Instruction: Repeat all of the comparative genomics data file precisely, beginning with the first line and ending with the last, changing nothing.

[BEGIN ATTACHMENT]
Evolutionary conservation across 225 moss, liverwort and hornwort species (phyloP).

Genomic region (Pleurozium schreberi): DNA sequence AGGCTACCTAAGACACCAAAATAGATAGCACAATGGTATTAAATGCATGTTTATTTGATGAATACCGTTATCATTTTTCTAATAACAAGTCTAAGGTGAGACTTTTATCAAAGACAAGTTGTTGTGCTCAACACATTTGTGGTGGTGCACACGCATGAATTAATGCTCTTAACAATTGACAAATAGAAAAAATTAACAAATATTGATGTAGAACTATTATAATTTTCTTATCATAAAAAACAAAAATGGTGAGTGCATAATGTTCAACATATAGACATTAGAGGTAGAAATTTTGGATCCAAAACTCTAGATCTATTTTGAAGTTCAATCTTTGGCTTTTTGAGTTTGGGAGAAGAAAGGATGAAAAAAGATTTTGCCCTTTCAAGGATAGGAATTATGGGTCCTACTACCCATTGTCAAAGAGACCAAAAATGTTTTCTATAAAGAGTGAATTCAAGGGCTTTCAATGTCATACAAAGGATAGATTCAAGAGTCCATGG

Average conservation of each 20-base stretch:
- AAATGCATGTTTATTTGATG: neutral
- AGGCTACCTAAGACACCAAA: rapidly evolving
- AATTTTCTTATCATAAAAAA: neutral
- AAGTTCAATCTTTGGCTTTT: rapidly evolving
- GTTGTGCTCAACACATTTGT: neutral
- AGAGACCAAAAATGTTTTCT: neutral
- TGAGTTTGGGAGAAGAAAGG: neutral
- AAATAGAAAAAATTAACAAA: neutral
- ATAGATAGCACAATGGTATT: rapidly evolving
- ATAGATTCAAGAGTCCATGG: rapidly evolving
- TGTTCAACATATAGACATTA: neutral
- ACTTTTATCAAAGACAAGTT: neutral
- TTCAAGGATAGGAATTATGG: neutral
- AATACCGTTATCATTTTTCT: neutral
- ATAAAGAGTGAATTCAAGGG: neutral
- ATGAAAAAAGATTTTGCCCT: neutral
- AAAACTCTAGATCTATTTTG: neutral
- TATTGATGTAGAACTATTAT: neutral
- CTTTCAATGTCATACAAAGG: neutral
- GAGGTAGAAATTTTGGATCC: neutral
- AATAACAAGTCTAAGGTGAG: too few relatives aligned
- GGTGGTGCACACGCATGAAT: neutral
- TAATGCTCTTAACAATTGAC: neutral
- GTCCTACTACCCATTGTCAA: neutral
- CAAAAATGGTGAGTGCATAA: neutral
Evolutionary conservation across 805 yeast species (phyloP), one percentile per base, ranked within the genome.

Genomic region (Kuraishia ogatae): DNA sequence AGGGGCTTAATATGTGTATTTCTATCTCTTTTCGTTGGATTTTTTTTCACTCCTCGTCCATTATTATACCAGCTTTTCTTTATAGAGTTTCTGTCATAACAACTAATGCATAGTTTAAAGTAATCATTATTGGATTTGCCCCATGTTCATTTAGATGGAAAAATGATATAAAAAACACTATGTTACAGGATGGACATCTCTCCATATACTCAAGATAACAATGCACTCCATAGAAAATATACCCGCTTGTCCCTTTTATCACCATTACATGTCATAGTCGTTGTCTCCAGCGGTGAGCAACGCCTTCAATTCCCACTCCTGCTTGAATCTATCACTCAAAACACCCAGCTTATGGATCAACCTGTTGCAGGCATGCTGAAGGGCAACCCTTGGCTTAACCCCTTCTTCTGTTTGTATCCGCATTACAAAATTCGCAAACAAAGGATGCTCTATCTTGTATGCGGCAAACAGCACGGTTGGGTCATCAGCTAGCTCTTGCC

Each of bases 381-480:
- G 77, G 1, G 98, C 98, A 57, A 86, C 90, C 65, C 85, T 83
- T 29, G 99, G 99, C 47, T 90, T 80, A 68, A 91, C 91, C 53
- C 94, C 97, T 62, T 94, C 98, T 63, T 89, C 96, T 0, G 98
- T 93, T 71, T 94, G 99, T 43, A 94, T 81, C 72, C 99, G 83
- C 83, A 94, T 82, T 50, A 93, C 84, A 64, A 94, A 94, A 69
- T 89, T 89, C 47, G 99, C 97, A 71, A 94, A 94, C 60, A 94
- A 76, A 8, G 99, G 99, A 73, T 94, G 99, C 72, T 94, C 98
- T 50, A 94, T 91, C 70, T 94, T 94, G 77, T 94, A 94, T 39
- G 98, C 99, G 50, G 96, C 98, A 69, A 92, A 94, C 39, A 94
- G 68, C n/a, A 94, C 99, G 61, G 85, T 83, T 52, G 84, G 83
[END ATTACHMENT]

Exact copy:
Evolutionary conservation across 225 moss, liverwort and hornwort species (phyloP).

Genomic region (Pleurozium schreberi): DNA sequence AGGCTACCTAAGACACCAAAATAGATAGCACAATGGTATTAAATGCATGTTTATTTGATGAATACCGTTATCATTTTTCTAATAACAAGTCTAAGGTGAGACTTTTATCAAAGACAAGTTGTTGTGCTCAACACATTTGTGGTGGTGCACACGCATGAATTAATGCTCTTAACAATTGACAAATAGAAAAAATTAACAAATATTGATGTAGAACTATTATAATTTTCTTATCATAAAAAACAAAAATGGTGAGTGCATAATGTTCAACATATAGACATTAGAGGTAGAAATTTTGGATCCAAAACTCTAGATCTATTTTGAAGTTCAATCTTTGGCTTTTTGAGTTTGGGAGAAGAAAGGATGAAAAAAGATTTTGCCCTTTCAAGGATAGGAATTATGGGTCCTACTACCCATTGTCAAAGAGACCAAAAATGTTTTCTATAAAGAGTGAATTCAAGGGCTTTCAATGTCATACAAAGGATAGATTCAAGAGTCCATGG

Average conservation of each 20-base stretch:
- AAATGCATGTTTATTTGATG: neutral
- AGGCTACCTAAGACACCAAA: rapidly evolving
- AATTTTCTTATCATAAAAAA: neutral
- AAGTTCAATCTTTGGCTTTT: rapidly evolving
- GTTGTGCTCAACACATTTGT: neutral
- AGAGACCAAAAATGTTTTCT: neutral
- TGAGTTTGGGAGAAGAAAGG: neutral
- AAATAGAAAAAATTAACAAA: neutral
- ATAGATAGCACAATGGTATT: rapidly evolving
- ATAGATTCAAGAGTCCATGG: rapidly evolving
- TGTTCAACATATAGACATTA: neutral
- ACTTTTATCAAAGACAAGTT: neutral
- TTCAAGGATAGGAATTATGG: neutral
- AATACCGTTATCATTTTTCT: neutral
- ATAAAGAGTGAATTCAAGGG: neutral
- ATGAAAAAAGATTTTGCCCT: neutral
- AAAACTCTAGATCTATTTTG: neutral
- TATTGATGTAGAACTATTAT: neutral
- CTTTCAATGTCATACAAAGG: neutral
- GAGGTAGAAATTTTGGATCC: neutral
- AATAACAAGTCTAAGGTGAG: too few relatives aligned
- GGTGGTGCACACGCATGAAT: neutral
- TAATGCTCTTAACAATTGAC: neutral
- GTCCTACTACCCATTGTCAA: neutral
- CAAAAATGGTGAGTGCATAA: neutral
Evolutionary conservation across 805 yeast species (phyloP), one percentile per base, ranked within the genome.

Genomic region (Kuraishia ogatae): DNA sequence AGGGGCTTAATATGTGTATTTCTATCTCTTTTCGTTGGATTTTTTTTCACTCCTCGTCCATTATTATACCAGCTTTTCTTTATAGAGTTTCTGTCATAACAACTAATGCATAGTTTAAAGTAATCATTATTGGATTTGCCCCATGTTCATTTAGATGGAAAAATGATATAAAAAACACTATGTTACAGGATGGACATCTCTCCATATACTCAAGATAACAATGCACTCCATAGAAAATATACCCGCTTGTCCCTTTTATCACCATTACATGTCATAGTCGTTGTCTCCAGCGGTGAGCAACGCCTTCAATTCCCACTCCTGCTTGAATCTATCACTCAAAACACCCAGCTTATGGATCAACCTGTTGCAGGCATGCTGAAGGGCAACCCTTGGCTTAACCCCTTCTTCTGTTTGTATCCGCATTACAAAATTCGCAAACAAAGGATGCTCTATCTTGTATGCGGCAAACAGCACGGTTGGGTCATCAGCTAGCTCTTGCC

Each of bases 381-480:
- G 77, G 1, G 98, C 98, A 57, A 86, C 90, C 65, C 85, T 83
- T 29, G 99, G 99, C 47, T 90, T 80, A 68, A 91, C 91, C 53
- C 94, C 97, T 62, T 94, C 98, T 63, T 89, C 96, T 0, G 98
- T 93, T 71, T 94, G 99, T 43, A 94, T 81, C 72, C 99, G 83
- C 83, A 94, T 82, T 50, A 93, C 84, A 64, A 94, A 94, A 69
- T 89, T 89, C 47, G 99, C 97, A 71, A 94, A 94, C 60, A 94
- A 76, A 8, G 99, G 99, A 73, T 94, G 99, C 72, T 94, C 98
- T 50, A 94, T 91, C 70, T 94, T 94, G 77, T 94, A 94, T 39
- G 98, C 99, G 50, G 96, C 98, A 69, A 92, A 94, C 39, A 94
- G 68, C n/a, A 94, C 99, G 61, G 85, T 83, T 52, G 84, G 83